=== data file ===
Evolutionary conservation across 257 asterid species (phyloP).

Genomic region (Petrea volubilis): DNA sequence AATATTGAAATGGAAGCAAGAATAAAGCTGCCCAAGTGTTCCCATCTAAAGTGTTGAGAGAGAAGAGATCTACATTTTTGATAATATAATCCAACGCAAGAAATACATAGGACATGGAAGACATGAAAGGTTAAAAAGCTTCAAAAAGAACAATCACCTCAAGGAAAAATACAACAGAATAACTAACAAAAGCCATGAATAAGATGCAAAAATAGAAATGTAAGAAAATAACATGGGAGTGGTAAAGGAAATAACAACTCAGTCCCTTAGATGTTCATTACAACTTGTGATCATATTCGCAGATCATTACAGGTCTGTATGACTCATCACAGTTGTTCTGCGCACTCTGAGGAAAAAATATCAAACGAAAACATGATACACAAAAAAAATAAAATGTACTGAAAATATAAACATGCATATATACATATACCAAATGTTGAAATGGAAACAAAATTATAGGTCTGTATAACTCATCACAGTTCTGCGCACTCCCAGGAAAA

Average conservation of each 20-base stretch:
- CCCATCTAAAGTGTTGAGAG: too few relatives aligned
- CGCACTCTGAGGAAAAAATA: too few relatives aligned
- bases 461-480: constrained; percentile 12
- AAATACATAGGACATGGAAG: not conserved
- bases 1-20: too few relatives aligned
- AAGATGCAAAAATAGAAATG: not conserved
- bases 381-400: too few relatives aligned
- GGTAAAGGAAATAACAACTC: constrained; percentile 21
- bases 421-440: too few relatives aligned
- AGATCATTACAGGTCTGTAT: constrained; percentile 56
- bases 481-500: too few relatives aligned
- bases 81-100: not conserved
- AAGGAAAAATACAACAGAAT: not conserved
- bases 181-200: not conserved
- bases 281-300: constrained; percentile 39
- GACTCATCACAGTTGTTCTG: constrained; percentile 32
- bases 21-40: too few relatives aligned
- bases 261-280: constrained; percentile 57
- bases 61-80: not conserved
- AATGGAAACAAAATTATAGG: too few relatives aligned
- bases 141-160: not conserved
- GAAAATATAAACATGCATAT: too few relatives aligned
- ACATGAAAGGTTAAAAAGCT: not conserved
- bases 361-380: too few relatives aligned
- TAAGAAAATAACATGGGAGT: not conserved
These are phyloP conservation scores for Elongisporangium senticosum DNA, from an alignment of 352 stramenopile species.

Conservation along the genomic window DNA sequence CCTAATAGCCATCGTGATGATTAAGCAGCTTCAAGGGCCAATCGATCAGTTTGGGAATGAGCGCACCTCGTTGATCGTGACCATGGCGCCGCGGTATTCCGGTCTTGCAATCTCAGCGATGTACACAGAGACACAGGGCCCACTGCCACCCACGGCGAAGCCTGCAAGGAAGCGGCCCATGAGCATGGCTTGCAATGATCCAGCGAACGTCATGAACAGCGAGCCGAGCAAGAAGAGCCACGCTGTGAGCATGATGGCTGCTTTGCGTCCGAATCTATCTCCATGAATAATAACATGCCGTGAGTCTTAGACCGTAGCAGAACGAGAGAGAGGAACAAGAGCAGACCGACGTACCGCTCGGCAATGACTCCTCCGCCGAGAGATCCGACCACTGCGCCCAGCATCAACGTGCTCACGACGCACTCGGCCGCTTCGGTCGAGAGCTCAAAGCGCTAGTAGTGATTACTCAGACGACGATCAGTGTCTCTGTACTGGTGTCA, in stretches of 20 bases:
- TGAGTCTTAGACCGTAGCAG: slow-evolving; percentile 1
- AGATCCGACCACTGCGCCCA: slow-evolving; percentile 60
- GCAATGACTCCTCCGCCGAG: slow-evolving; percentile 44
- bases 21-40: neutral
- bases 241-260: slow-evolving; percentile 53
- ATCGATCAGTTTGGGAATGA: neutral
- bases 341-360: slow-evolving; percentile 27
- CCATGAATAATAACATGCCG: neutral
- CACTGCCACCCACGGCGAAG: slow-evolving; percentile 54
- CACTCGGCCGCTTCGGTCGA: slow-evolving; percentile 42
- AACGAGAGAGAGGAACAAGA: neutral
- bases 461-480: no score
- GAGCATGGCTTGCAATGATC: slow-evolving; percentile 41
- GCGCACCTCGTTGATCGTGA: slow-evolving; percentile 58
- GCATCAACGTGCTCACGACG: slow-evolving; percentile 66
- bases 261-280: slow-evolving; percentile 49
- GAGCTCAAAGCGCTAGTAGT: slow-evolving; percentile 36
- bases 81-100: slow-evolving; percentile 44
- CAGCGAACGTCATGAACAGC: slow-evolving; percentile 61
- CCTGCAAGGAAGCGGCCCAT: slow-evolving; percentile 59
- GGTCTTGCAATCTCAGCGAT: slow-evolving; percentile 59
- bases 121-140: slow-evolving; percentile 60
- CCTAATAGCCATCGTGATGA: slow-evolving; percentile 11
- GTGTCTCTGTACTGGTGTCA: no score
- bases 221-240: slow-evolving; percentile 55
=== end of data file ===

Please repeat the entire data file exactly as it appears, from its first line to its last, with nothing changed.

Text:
Evolutionary conservation across 257 asterid species (phyloP).

Genomic region (Petrea volubilis): DNA sequence AATATTGAAATGGAAGCAAGAATAAAGCTGCCCAAGTGTTCCCATCTAAAGTGTTGAGAGAGAAGAGATCTACATTTTTGATAATATAATCCAACGCAAGAAATACATAGGACATGGAAGACATGAAAGGTTAAAAAGCTTCAAAAAGAACAATCACCTCAAGGAAAAATACAACAGAATAACTAACAAAAGCCATGAATAAGATGCAAAAATAGAAATGTAAGAAAATAACATGGGAGTGGTAAAGGAAATAACAACTCAGTCCCTTAGATGTTCATTACAACTTGTGATCATATTCGCAGATCATTACAGGTCTGTATGACTCATCACAGTTGTTCTGCGCACTCTGAGGAAAAAATATCAAACGAAAACATGATACACAAAAAAAATAAAATGTACTGAAAATATAAACATGCATATATACATATACCAAATGTTGAAATGGAAACAAAATTATAGGTCTGTATAACTCATCACAGTTCTGCGCACTCCCAGGAAAA

Average conservation of each 20-base stretch:
- CCCATCTAAAGTGTTGAGAG: too few relatives aligned
- CGCACTCTGAGGAAAAAATA: too few relatives aligned
- bases 461-480: constrained; percentile 12
- AAATACATAGGACATGGAAG: not conserved
- bases 1-20: too few relatives aligned
- AAGATGCAAAAATAGAAATG: not conserved
- bases 381-400: too few relatives aligned
- GGTAAAGGAAATAACAACTC: constrained; percentile 21
- bases 421-440: too few relatives aligned
- AGATCATTACAGGTCTGTAT: constrained; percentile 56
- bases 481-500: too few relatives aligned
- bases 81-100: not conserved
- AAGGAAAAATACAACAGAAT: not conserved
- bases 181-200: not conserved
- bases 281-300: constrained; percentile 39
- GACTCATCACAGTTGTTCTG: constrained; percentile 32
- bases 21-40: too few relatives aligned
- bases 261-280: constrained; percentile 57
- bases 61-80: not conserved
- AATGGAAACAAAATTATAGG: too few relatives aligned
- bases 141-160: not conserved
- GAAAATATAAACATGCATAT: too few relatives aligned
- ACATGAAAGGTTAAAAAGCT: not conserved
- bases 361-380: too few relatives aligned
- TAAGAAAATAACATGGGAGT: not conserved
These are phyloP conservation scores for Elongisporangium senticosum DNA, from an alignment of 352 stramenopile species.

Conservation along the genomic window DNA sequence CCTAATAGCCATCGTGATGATTAAGCAGCTTCAAGGGCCAATCGATCAGTTTGGGAATGAGCGCACCTCGTTGATCGTGACCATGGCGCCGCGGTATTCCGGTCTTGCAATCTCAGCGATGTACACAGAGACACAGGGCCCACTGCCACCCACGGCGAAGCCTGCAAGGAAGCGGCCCATGAGCATGGCTTGCAATGATCCAGCGAACGTCATGAACAGCGAGCCGAGCAAGAAGAGCCACGCTGTGAGCATGATGGCTGCTTTGCGTCCGAATCTATCTCCATGAATAATAACATGCCGTGAGTCTTAGACCGTAGCAGAACGAGAGAGAGGAACAAGAGCAGACCGACGTACCGCTCGGCAATGACTCCTCCGCCGAGAGATCCGACCACTGCGCCCAGCATCAACGTGCTCACGACGCACTCGGCCGCTTCGGTCGAGAGCTCAAAGCGCTAGTAGTGATTACTCAGACGACGATCAGTGTCTCTGTACTGGTGTCA, in stretches of 20 bases:
- TGAGTCTTAGACCGTAGCAG: slow-evolving; percentile 1
- AGATCCGACCACTGCGCCCA: slow-evolving; percentile 60
- GCAATGACTCCTCCGCCGAG: slow-evolving; percentile 44
- bases 21-40: neutral
- bases 241-260: slow-evolving; percentile 53
- ATCGATCAGTTTGGGAATGA: neutral
- bases 341-360: slow-evolving; percentile 27
- CCATGAATAATAACATGCCG: neutral
- CACTGCCACCCACGGCGAAG: slow-evolving; percentile 54
- CACTCGGCCGCTTCGGTCGA: slow-evolving; percentile 42
- AACGAGAGAGAGGAACAAGA: neutral
- bases 461-480: no score
- GAGCATGGCTTGCAATGATC: slow-evolving; percentile 41
- GCGCACCTCGTTGATCGTGA: slow-evolving; percentile 58
- GCATCAACGTGCTCACGACG: slow-evolving; percentile 66
- bases 261-280: slow-evolving; percentile 49
- GAGCTCAAAGCGCTAGTAGT: slow-evolving; percentile 36
- bases 81-100: slow-evolving; percentile 44
- CAGCGAACGTCATGAACAGC: slow-evolving; percentile 61
- CCTGCAAGGAAGCGGCCCAT: slow-evolving; percentile 59
- GGTCTTGCAATCTCAGCGAT: slow-evolving; percentile 59
- bases 121-140: slow-evolving; percentile 60
- CCTAATAGCCATCGTGATGA: slow-evolving; percentile 11
- GTGTCTCTGTACTGGTGTCA: no score
- bases 221-240: slow-evolving; percentile 55